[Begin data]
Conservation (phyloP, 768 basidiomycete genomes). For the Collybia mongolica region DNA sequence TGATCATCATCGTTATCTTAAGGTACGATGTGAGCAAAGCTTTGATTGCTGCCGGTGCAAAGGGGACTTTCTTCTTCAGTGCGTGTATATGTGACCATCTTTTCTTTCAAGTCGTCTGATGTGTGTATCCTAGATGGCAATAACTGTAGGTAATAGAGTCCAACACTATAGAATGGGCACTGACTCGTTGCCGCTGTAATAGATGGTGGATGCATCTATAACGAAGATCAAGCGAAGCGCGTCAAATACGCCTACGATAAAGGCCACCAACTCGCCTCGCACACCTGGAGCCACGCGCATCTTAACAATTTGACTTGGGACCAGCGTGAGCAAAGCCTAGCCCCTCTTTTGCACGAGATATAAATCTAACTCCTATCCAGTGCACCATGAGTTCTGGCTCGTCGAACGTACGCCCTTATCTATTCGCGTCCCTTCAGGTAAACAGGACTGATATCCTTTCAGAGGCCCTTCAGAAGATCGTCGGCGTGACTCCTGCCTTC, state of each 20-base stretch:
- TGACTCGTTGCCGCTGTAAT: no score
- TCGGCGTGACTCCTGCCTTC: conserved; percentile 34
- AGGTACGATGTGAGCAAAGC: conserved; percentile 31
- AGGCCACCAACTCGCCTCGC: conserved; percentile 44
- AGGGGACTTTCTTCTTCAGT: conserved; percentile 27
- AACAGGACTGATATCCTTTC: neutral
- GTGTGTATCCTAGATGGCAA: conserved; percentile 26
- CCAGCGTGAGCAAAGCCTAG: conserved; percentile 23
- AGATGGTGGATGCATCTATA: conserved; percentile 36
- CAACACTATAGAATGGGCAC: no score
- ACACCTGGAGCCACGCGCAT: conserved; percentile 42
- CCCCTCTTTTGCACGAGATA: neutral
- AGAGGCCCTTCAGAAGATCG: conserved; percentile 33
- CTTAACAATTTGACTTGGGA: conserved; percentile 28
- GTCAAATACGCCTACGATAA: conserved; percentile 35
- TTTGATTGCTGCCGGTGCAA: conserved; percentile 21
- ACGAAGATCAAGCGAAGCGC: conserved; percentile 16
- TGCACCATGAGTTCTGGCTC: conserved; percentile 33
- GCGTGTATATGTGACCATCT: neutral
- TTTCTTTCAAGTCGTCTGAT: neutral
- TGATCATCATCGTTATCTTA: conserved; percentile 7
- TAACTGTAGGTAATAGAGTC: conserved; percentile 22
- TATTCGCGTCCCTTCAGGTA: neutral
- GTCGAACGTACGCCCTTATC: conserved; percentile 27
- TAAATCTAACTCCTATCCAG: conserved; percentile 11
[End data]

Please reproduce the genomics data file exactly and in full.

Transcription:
Conservation (phyloP, 768 basidiomycete genomes). For the Collybia mongolica region DNA sequence TGATCATCATCGTTATCTTAAGGTACGATGTGAGCAAAGCTTTGATTGCTGCCGGTGCAAAGGGGACTTTCTTCTTCAGTGCGTGTATATGTGACCATCTTTTCTTTCAAGTCGTCTGATGTGTGTATCCTAGATGGCAATAACTGTAGGTAATAGAGTCCAACACTATAGAATGGGCACTGACTCGTTGCCGCTGTAATAGATGGTGGATGCATCTATAACGAAGATCAAGCGAAGCGCGTCAAATACGCCTACGATAAAGGCCACCAACTCGCCTCGCACACCTGGAGCCACGCGCATCTTAACAATTTGACTTGGGACCAGCGTGAGCAAAGCCTAGCCCCTCTTTTGCACGAGATATAAATCTAACTCCTATCCAGTGCACCATGAGTTCTGGCTCGTCGAACGTACGCCCTTATCTATTCGCGTCCCTTCAGGTAAACAGGACTGATATCCTTTCAGAGGCCCTTCAGAAGATCGTCGGCGTGACTCCTGCCTTC, state of each 20-base stretch:
- TGACTCGTTGCCGCTGTAAT: no score
- TCGGCGTGACTCCTGCCTTC: conserved; percentile 34
- AGGTACGATGTGAGCAAAGC: conserved; percentile 31
- AGGCCACCAACTCGCCTCGC: conserved; percentile 44
- AGGGGACTTTCTTCTTCAGT: conserved; percentile 27
- AACAGGACTGATATCCTTTC: neutral
- GTGTGTATCCTAGATGGCAA: conserved; percentile 26
- CCAGCGTGAGCAAAGCCTAG: conserved; percentile 23
- AGATGGTGGATGCATCTATA: conserved; percentile 36
- CAACACTATAGAATGGGCAC: no score
- ACACCTGGAGCCACGCGCAT: conserved; percentile 42
- CCCCTCTTTTGCACGAGATA: neutral
- AGAGGCCCTTCAGAAGATCG: conserved; percentile 33
- CTTAACAATTTGACTTGGGA: conserved; percentile 28
- GTCAAATACGCCTACGATAA: conserved; percentile 35
- TTTGATTGCTGCCGGTGCAA: conserved; percentile 21
- ACGAAGATCAAGCGAAGCGC: conserved; percentile 16
- TGCACCATGAGTTCTGGCTC: conserved; percentile 33
- GCGTGTATATGTGACCATCT: neutral
- TTTCTTTCAAGTCGTCTGAT: neutral
- TGATCATCATCGTTATCTTA: conserved; percentile 7
- TAACTGTAGGTAATAGAGTC: conserved; percentile 22
- TATTCGCGTCCCTTCAGGTA: neutral
- GTCGAACGTACGCCCTTATC: conserved; percentile 27
- TAAATCTAACTCCTATCCAG: conserved; percentile 11